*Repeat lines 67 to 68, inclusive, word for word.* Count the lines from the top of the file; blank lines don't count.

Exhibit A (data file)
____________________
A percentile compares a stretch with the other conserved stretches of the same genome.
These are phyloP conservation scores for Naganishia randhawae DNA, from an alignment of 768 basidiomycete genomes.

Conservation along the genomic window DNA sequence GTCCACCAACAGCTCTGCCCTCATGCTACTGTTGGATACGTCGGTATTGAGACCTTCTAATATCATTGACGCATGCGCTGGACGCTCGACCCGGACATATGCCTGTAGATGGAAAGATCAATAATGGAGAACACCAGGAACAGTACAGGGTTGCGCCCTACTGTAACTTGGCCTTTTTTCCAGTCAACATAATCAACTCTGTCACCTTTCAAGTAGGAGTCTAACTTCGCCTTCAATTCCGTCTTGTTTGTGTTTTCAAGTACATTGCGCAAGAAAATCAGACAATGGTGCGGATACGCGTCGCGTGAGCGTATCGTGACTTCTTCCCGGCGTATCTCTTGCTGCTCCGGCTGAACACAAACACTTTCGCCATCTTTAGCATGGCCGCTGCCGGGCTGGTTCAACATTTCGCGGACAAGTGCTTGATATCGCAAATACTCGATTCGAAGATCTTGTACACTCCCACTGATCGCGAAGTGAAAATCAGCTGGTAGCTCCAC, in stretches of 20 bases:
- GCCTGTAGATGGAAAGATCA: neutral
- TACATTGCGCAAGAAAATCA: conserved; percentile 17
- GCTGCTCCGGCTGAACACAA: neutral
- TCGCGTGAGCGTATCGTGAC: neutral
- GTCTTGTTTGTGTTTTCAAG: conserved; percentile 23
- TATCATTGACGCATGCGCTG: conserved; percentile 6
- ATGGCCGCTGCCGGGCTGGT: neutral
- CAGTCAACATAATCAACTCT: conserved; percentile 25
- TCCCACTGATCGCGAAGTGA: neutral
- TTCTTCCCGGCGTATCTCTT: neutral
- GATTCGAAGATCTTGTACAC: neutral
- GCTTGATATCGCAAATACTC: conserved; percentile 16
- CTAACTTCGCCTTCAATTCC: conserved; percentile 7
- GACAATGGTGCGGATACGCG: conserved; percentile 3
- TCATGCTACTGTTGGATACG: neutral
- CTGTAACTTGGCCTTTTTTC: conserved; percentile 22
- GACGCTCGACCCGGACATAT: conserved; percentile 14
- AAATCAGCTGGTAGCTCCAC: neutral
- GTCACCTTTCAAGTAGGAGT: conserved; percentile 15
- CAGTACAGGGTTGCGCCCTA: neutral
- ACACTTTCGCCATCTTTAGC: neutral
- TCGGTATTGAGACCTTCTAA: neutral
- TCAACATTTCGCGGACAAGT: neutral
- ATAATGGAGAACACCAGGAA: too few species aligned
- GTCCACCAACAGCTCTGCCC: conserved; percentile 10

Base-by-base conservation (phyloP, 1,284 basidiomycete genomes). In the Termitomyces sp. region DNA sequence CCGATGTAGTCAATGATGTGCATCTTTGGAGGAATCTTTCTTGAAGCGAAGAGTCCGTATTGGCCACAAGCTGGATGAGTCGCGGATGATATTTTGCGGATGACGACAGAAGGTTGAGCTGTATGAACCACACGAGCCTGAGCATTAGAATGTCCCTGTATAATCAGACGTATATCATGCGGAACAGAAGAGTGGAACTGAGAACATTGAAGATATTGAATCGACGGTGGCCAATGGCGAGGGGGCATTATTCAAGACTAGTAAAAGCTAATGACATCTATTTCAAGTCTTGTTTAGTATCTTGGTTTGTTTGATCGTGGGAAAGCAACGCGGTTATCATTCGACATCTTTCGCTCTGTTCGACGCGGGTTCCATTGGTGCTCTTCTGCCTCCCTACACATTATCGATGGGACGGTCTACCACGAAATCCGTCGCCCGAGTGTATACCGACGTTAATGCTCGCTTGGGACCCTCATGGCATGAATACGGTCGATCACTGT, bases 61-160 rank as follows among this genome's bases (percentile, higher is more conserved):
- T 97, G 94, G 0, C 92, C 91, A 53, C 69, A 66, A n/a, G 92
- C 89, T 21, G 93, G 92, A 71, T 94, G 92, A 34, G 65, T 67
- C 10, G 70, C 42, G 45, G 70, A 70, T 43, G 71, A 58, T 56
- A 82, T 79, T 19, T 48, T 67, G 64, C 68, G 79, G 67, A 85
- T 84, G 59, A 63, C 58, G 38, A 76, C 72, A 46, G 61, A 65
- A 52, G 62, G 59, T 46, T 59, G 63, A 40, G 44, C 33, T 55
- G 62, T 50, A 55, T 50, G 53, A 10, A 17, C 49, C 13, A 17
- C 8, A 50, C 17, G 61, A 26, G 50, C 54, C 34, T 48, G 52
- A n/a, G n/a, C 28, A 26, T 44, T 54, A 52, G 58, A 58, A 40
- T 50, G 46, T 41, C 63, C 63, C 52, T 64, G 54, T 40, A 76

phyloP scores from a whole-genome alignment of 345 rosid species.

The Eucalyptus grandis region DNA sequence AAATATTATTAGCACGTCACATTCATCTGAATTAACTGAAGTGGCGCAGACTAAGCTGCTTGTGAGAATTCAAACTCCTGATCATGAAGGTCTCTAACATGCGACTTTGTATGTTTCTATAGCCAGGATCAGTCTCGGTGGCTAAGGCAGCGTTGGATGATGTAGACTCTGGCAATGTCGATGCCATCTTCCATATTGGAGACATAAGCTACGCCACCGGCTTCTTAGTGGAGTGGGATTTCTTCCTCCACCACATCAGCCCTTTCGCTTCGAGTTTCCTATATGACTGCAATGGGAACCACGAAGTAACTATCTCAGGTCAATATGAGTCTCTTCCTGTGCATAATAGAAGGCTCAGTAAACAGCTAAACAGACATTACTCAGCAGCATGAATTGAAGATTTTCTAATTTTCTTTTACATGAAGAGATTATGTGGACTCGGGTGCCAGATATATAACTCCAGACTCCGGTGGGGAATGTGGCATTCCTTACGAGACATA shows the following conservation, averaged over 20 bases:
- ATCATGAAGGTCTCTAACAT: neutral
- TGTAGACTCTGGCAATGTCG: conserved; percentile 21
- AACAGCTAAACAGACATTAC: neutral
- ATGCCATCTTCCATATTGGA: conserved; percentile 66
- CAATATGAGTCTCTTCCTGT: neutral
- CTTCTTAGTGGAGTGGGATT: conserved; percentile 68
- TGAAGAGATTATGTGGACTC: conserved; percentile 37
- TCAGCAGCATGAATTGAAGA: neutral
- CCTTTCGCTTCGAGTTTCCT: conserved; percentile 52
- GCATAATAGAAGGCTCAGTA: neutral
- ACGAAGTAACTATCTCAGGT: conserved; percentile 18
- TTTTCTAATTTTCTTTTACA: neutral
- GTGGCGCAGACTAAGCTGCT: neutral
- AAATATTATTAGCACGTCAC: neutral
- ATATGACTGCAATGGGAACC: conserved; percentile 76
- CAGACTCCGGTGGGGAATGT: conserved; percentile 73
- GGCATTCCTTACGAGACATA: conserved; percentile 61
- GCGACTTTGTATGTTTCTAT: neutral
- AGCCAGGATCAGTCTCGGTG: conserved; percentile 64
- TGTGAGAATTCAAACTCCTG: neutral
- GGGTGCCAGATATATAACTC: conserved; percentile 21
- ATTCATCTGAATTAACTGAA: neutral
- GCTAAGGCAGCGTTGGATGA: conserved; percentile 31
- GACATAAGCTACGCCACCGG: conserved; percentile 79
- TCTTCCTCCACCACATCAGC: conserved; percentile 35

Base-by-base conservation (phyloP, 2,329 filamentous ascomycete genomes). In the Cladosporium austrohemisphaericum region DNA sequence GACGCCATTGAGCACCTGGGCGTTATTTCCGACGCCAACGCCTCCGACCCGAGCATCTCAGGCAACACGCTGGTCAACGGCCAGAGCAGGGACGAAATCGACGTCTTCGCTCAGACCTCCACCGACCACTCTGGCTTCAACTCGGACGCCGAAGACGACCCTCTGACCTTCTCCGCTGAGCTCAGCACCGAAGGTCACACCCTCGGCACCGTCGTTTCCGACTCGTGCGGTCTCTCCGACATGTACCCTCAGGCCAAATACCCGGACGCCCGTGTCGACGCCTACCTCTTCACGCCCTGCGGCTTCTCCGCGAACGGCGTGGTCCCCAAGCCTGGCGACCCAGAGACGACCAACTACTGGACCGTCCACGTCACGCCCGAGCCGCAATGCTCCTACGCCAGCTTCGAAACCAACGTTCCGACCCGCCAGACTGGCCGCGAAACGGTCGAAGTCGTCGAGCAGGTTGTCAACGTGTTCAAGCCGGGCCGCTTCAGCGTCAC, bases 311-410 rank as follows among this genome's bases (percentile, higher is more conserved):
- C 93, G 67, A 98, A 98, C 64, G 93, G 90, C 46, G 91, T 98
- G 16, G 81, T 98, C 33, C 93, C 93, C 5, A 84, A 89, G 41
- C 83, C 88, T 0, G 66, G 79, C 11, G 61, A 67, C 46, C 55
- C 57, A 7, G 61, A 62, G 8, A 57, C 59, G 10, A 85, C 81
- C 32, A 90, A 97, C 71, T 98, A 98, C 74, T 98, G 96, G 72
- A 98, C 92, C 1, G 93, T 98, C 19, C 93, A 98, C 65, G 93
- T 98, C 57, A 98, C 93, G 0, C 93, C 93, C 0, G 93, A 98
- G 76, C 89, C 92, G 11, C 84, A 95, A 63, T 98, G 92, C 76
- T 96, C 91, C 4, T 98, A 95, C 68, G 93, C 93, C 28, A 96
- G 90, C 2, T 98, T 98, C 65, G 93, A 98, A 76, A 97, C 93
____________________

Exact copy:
Base-by-base conservation (phyloP, 2,329 filamentous ascomycete genomes). In the Cladosporium austrohemisphaericum region DNA sequence GACGCCATTGAGCACCTGGGCGTTATTTCCGACGCCAACGCCTCCGACCCGAGCATCTCAGGCAACACGCTGGTCAACGGCCAGAGCAGGGACGAAATCGACGTCTTCGCTCAGACCTCCACCGACCACTCTGGCTTCAACTCGGACGCCGAAGACGACCCTCTGACCTTCTCCGCTGAGCTCAGCACCGAAGGTCACACCCTCGGCACCGTCGTTTCCGACTCGTGCGGTCTCTCCGACATGTACCCTCAGGCCAAATACCCGGACGCCCGTGTCGACGCCTACCTCTTCACGCCCTGCGGCTTCTCCGCGAACGGCGTGGTCCCCAAGCCTGGCGACCCAGAGACGACCAACTACTGGACCGTCCACGTCACGCCCGAGCCGCAATGCTCCTACGCCAGCTTCGAAACCAACGTTCCGACCCGCCAGACTGGCCGCGAAACGGTCGAAGTCGTCGAGCAGGTTGTCAACGTGTTCAAGCCGGGCCGCTTCAGCGTCAC, bases 311-410 rank as follows among this genome's bases (percentile, higher is more conserved):
- C 93, G 67, A 98, A 98, C 64, G 93, G 90, C 46, G 91, T 98